ASIJ hosted its first Engage Forum from April 8-10, which saw young entrepreneurs and students from Taipei American School and Singapore American School join our students for the weekend to work together, learn what it takes to be a young entrepreneur and find the inspiration to achieve personal success. Guest speakers Pamela Mejia, Abhishek Sharma ’10, Riley Ennis and Laura Deming spoke with students about their entrepreneurial experiences both on campus at a co-sponsored evening event with the American Chamber of Commerce in Japan (ACCJ).
Pamela Mejia is the founder of the fashion social enterprises The Asian Recyclers of Textiles and Phinix. She was born and raised in Manila, and graduated from the University of the Philippines. “Life gave me many options, but by always choosing the ones that I’m passionate about, I have ended up in places bigger than what I had even imagined. It’s okay to make the wrong choices and it’s okay to fail, as long as you persevere.”
Abhishek Sharma is a returning ASIJ alumnus from the class of 2010. With his passions for neuroscience, psychology and music, Abhishek teamed up with Strong Memorial Hospital and founded Project Forte, an organization that connects musicians with patients in upstate New York. He advises students to “remember to ground your passions in the value they generate. Remember to listen carefully to your target audience and continually improve your product or service. And perhaps most importantly, take care of yourself so that you can focus on the signal in the noise.” Having seen success with Project Forte, Abhishek continues to follow his passions and has started a second venture called IMBR that addresses the unequal distribution of life-sustaining resources.
Riley Ennis attended Dartmouth and was awarded $100,000 by Peter Thiel, entrepreneur and co-founder of PayPal, as a Thiel Fellow and also started the cancer immunology company Immudicon. He believes that “true compassion for our world comes only when you feel the problems in the eyes of another. And only then can you innovate and shape our future.” Immudicon has secured paid partnerships with several biopharma collaborators including companies such as Novartis.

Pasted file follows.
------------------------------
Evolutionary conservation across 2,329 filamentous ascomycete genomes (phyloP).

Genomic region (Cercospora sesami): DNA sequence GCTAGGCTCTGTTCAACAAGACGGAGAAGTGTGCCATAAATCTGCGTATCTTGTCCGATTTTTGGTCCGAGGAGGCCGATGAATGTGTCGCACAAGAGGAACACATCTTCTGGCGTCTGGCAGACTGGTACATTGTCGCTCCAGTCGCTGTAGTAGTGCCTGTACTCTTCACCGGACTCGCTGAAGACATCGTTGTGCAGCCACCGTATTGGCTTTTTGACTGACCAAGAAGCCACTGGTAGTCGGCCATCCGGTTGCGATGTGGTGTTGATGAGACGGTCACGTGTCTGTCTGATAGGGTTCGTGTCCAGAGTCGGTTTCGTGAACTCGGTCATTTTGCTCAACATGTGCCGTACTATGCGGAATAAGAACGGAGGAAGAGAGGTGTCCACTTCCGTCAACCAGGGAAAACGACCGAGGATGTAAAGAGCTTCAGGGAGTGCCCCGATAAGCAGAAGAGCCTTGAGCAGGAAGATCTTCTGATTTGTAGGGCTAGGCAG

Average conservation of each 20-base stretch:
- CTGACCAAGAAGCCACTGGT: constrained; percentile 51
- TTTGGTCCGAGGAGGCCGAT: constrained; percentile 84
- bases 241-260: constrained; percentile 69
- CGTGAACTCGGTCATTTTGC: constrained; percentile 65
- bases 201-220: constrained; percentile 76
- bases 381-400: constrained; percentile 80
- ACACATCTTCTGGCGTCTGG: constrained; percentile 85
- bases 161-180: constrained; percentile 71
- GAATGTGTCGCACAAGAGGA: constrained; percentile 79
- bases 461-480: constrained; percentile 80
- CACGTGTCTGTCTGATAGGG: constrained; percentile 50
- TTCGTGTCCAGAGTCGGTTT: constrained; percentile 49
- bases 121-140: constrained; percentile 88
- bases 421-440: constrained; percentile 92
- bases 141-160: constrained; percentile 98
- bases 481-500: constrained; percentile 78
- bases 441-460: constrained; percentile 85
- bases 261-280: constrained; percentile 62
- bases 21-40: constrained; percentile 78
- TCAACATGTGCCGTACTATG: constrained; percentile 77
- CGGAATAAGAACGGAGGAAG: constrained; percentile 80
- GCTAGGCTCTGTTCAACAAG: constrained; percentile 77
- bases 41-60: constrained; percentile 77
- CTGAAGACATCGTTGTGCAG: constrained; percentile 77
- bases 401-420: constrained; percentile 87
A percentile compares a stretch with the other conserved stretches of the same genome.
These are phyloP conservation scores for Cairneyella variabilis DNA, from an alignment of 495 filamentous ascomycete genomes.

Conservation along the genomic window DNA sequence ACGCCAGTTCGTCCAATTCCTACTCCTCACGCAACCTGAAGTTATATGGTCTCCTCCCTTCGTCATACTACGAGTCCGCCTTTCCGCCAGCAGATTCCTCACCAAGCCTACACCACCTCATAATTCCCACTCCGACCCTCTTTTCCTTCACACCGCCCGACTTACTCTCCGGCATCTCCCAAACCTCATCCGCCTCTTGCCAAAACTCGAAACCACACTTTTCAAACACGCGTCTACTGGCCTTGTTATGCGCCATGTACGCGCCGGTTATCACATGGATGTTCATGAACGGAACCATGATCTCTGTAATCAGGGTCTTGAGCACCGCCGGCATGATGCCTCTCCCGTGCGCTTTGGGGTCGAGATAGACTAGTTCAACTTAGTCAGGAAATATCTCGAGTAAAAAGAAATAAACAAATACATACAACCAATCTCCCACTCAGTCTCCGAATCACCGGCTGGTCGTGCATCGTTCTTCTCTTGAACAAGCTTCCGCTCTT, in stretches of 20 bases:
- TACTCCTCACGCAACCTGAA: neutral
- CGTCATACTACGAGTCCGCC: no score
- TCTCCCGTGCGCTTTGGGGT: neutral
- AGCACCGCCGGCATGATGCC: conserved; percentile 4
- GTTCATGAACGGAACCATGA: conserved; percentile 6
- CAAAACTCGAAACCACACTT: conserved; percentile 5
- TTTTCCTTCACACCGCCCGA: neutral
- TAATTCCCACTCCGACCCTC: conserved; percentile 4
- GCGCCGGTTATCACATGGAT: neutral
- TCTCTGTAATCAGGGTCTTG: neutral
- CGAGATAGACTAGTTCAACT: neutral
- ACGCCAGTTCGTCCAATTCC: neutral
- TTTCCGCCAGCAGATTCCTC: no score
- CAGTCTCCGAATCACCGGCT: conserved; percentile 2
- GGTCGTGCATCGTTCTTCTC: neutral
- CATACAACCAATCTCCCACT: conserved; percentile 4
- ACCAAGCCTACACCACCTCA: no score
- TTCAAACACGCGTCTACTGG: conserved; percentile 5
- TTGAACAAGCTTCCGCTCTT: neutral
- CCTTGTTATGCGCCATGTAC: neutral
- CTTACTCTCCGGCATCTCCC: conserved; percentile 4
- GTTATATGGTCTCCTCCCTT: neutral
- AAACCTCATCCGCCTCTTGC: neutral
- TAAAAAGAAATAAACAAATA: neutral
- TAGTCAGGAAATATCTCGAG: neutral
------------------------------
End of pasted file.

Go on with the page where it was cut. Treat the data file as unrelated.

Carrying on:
Though unable to make it in person for the event, Laura Deming sent in a video to share her equally interesting anti-aging entrepreneurship venture. At 17 she was one of the youngest 20 under 20 Thiel Fellows, using the award to pursue her venture full time. She is currently a full-time partner at the Longevity Fund, a specialty life science venture capital firm focused on pharmaceutical companies developing therapies for aging-associated pathology.
The Friday evening event at the Tokyo American Club (TAC) with ACCJ provided students with the opportunity to practice networking with the guest speakers and the business professionals in attendance. Jesper Koll (Former ASIJ Parent, CEO of WisdomTree) opened the evening at TAC with a keynote address on innovation and entrepreneurship. On Saturday, participating students were given less than 36 hours to form groups and devise a project following the theme “Reverse, Rehash, Rethink.” Riley, Abhishek and Pamela worked with the groups, offering valuable advice and critiques to help the teams prepare pitches for Sunday.